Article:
In pre-war times, the Prussian authorities offered incentives for new settlements in the eastern part of the Reich180. A French representative at the Paris Peace Conference confirmed such efforts; while speaking of an area north of Poznan, Cambon described the incentives: as "intense German colonization that had been pursued of late years"181. The policies included practices such as: "forcible expropriation of the Poles"182.

From their strongholds in the German east, conservative political circles posed a continuous threat to the Weimar state of which the Kapp-Putsch (1920) and the Oststaat-Projekt (1919)183 serve as examples184. Consecutive Weimar governments subsidised the owners of large agricultural estates, including those situated in the Polish territories after the war185. A case in point was Stresemann's proposal of large-scale subsidies for East Prussia to prevent Germans from leaving the province and to strengthen agriculture186. However, such financial support did not necessarily reach German farmers in small communities whose position was further weakened by Polish land reforms187. Republican administrations attempted to shield themselves from right wing critics by means of subsidies. Weimar representatives were accused of having given up the claim to West Prussia, as well as Poznania188, and in more general terms of pursuing a policy of fulfilment.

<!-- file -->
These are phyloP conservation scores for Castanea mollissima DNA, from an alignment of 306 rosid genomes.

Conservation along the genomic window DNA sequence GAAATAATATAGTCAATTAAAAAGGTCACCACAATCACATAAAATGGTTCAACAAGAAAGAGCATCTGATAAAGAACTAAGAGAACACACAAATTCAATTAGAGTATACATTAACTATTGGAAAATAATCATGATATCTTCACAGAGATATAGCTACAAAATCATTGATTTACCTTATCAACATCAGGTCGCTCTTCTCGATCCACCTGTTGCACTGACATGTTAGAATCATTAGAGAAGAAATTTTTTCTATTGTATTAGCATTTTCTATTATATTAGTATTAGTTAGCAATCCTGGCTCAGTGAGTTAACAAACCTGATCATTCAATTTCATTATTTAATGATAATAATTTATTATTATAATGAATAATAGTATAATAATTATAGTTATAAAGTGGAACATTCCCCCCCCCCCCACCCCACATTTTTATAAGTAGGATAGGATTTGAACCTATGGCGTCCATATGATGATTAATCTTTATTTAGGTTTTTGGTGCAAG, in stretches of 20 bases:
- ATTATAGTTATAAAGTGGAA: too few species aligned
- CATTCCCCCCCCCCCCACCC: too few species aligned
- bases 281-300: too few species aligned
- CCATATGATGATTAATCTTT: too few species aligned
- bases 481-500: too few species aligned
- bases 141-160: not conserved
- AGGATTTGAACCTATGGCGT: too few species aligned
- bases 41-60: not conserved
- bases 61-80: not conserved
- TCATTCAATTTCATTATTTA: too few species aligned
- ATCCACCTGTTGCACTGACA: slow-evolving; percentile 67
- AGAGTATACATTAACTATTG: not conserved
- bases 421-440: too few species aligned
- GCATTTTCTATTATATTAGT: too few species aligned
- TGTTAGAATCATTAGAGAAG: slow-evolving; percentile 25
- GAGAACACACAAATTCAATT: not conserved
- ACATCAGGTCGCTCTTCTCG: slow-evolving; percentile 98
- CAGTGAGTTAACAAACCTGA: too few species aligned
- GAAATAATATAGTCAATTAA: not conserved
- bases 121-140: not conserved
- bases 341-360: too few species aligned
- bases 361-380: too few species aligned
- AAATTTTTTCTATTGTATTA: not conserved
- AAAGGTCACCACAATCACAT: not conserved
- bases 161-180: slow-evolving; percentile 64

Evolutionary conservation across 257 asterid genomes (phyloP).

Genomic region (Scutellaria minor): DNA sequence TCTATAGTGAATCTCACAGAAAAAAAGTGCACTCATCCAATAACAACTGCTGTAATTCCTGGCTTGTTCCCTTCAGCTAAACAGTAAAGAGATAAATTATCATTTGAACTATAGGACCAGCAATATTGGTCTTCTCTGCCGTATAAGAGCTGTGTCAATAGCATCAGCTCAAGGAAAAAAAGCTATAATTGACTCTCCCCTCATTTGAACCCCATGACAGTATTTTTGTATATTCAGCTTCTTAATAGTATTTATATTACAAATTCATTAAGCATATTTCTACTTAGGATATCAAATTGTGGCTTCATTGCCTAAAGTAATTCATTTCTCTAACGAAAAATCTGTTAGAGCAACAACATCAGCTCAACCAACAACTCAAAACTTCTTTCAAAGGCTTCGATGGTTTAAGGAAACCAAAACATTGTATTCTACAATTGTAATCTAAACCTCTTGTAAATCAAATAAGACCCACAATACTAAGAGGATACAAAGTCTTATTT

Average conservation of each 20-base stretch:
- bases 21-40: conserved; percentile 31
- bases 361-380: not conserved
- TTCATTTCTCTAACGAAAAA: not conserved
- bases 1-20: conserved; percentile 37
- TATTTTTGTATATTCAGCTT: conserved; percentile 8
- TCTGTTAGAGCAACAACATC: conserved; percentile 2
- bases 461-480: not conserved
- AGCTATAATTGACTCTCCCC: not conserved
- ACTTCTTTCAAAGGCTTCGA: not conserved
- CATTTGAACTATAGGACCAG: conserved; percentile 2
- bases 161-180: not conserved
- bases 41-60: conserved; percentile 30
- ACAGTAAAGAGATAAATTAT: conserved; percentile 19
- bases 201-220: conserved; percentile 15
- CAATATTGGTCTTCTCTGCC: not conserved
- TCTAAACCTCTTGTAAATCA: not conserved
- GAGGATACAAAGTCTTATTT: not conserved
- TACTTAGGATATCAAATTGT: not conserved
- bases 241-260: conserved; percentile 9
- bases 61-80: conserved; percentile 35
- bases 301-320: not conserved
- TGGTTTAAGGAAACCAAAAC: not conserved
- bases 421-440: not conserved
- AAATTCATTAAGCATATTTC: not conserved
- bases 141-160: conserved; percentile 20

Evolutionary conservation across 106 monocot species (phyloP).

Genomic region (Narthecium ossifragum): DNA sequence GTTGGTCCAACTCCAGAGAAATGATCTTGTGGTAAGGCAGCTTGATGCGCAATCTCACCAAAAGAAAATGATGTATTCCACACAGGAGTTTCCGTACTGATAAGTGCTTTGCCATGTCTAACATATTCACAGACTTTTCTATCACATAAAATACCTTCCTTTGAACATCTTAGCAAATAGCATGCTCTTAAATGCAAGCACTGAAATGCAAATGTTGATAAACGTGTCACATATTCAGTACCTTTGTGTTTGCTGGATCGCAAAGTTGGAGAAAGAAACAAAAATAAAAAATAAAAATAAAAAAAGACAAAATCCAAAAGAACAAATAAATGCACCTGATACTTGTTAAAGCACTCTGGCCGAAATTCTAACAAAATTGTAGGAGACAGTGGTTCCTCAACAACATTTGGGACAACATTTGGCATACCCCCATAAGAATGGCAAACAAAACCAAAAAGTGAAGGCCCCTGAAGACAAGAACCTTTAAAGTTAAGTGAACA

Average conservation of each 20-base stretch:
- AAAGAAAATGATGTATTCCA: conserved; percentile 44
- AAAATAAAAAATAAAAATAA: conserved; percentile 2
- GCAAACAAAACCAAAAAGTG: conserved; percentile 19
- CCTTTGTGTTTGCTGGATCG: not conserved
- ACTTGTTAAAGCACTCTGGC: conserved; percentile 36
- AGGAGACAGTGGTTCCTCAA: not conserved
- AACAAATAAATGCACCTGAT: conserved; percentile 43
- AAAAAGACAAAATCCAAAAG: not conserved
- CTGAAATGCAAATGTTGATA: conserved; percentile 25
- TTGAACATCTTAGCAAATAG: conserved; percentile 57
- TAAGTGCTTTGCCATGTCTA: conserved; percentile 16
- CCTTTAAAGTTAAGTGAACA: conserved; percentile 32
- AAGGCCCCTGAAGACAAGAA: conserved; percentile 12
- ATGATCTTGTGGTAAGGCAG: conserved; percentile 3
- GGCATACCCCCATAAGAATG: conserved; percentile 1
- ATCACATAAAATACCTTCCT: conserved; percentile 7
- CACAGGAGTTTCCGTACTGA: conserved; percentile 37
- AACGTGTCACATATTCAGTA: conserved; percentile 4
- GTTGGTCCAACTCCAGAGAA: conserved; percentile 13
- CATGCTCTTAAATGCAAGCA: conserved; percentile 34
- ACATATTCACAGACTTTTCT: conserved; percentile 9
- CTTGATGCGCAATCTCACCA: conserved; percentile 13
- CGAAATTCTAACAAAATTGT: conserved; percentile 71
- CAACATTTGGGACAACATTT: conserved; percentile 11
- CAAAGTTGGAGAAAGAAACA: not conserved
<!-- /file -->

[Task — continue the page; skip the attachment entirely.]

The challenge of encouraging settlements in the east could be regarded as a predicament brought about by modernity189. Was Germany to become, first and foremost, an industrial society, or would the Weimar Republic benefit from a stronger focus on agriculture?190 Decreasing levels of imports by promoting domestic agricultural activities was a policy proposed to undermine the cause of industrialisation and to increase the Reich's self-sufficiency191. Hence claims could be furthered to territory along Germany's eastern border that was ideal for agricultural cultivation and settlement192.